Hearing that a man has been accused of stealing about $2.8 million in textbooks just conjures up the image of a bespectacled fellow, perched atop a huge pile of books, who peers over his glasses when interrupted in his reading of The Big Book Of Organic Chemistry: Super Impossible Edition and simply raises an eyebrow as if to say, “Why are you bothering me?” The reality is probably a lot more boring, and has the book salesman out of a job and facing serious federal charges. [More]
Now Amazon just seems to be toying with the retail book stores of America. The online behemoth has long been hated by many bricks-and-mortar booksellers for the hugely discounted prices it charges on books and other items traditionally sold in book stores. And then there’s Amazon’s Kindle e-book reader which some stores blame for dropping sales. Now Amazon is getting into one business still dominated by college book stores: textbook rentals. [More]
Earlier this month, Tom ordered a microbiology textbook from the Amazon Marketplace. It arrived in the mail later that week, and everything was fine. Then he received another copy of the book the next day. Then a third, and a fourth. All of the books were identical, and his credit card was only charged for the first one. What was going on here? More importantly, what was he supposed to do with the extra textbooks? [More]
Many students are familiar with the frustrating ritual at the end of any college term — selling back those costly textbooks, only to be handed back a fraction of the cash you originally paid. The “Textbook Rebellion” campaign is all about lowering that initial high price. [More]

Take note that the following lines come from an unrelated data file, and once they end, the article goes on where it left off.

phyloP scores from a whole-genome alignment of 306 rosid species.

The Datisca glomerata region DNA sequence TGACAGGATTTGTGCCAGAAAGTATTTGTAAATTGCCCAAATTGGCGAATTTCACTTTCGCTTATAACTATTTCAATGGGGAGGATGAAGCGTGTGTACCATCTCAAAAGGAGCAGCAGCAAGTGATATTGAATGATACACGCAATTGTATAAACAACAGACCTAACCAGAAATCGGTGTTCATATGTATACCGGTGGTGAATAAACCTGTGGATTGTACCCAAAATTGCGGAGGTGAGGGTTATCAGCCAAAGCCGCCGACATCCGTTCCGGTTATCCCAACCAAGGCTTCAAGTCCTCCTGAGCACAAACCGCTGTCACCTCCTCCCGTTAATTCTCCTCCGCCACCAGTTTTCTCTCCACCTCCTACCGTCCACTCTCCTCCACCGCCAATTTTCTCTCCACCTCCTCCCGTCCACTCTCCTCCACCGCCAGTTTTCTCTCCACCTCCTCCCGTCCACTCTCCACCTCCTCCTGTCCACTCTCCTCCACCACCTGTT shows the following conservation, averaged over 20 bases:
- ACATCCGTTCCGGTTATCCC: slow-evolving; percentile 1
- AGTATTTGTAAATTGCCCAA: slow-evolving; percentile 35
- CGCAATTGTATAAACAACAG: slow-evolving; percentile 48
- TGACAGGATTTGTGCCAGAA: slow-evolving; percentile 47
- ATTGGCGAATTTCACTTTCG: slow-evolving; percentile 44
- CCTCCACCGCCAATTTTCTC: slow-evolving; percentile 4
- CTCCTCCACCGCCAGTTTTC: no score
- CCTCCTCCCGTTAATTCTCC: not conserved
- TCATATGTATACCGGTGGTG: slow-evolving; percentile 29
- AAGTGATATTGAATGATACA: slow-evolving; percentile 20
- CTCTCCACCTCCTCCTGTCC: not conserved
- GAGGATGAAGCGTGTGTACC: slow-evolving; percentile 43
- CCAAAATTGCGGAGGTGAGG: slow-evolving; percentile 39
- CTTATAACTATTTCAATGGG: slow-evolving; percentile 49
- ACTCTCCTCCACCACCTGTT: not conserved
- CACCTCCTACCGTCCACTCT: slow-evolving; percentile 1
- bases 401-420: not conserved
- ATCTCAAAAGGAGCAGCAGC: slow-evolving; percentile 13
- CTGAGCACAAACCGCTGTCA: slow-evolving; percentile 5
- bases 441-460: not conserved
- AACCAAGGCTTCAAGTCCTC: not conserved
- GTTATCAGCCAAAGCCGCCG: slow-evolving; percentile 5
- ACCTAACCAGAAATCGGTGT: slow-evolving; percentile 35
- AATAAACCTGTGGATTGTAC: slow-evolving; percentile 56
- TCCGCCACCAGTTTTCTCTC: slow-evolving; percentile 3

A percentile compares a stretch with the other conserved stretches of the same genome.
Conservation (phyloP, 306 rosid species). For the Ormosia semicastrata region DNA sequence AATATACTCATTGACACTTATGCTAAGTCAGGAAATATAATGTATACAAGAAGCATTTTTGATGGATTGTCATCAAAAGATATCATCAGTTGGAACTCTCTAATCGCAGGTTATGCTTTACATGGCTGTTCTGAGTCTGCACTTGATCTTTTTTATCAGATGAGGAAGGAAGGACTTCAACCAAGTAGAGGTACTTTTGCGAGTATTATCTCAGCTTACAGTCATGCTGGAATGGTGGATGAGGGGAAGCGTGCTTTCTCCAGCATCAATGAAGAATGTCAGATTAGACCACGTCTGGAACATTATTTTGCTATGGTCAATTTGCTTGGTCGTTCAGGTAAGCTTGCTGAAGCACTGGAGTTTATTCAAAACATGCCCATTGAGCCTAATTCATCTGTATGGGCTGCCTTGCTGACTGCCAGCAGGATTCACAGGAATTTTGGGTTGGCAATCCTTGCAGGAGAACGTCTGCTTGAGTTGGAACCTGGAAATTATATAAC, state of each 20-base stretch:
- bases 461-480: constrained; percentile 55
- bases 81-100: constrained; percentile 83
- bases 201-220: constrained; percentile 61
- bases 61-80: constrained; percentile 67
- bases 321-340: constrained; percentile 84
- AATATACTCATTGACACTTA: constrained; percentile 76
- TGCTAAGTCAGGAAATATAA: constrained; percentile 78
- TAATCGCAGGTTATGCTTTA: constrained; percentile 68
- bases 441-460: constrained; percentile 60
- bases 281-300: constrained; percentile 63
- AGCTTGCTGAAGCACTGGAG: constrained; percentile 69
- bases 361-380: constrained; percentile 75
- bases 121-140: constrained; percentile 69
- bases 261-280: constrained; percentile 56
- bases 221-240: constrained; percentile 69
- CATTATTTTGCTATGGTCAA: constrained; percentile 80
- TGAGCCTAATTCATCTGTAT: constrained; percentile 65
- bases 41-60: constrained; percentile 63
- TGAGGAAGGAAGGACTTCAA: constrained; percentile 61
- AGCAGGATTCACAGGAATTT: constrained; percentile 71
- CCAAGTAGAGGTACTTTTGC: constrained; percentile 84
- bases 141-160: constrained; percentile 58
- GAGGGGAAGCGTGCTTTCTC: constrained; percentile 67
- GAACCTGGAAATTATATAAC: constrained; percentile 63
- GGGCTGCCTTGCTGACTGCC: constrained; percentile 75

The New York Times Bucks Blog has a great feature on finding textbooks for less. There’s a great list of comparison sites in there. Don’t forget too the option of e-textbooks at sites like CafeScribe. Having all the text digitized not only makes it lighter and more portable, but you can easily CTRL-F if you’re trying to find a key phrase or concept. [More]
Is your college’s semester a little longer than most? If you use the textbook rental service Chegg.com: that’s too bad. They need your books back now. Shawn reports that even though he needs his textbook until December 23rd, Chegg claims that they need it back by the 20th, or they’re going to charge him full price, even if he gets an extension. Is that company policy? Well…. no. [More]
What’s worse than paying ridiculous prices for textbooks? Paying a slightly less ridiculous price for a textbook, then never receiving the book or the refund the company promises. In October, more than halfway through the semester, Emily was forced to request a chargeback for a book that she never received. She suspects that the company never mailed it at all, and they also never issued her a promised refund. [More]
Billed as the first interactive, all-digital science textbook, Life on Earth will teach students about the birds, bees, flowers and trees — and do so for free. [More]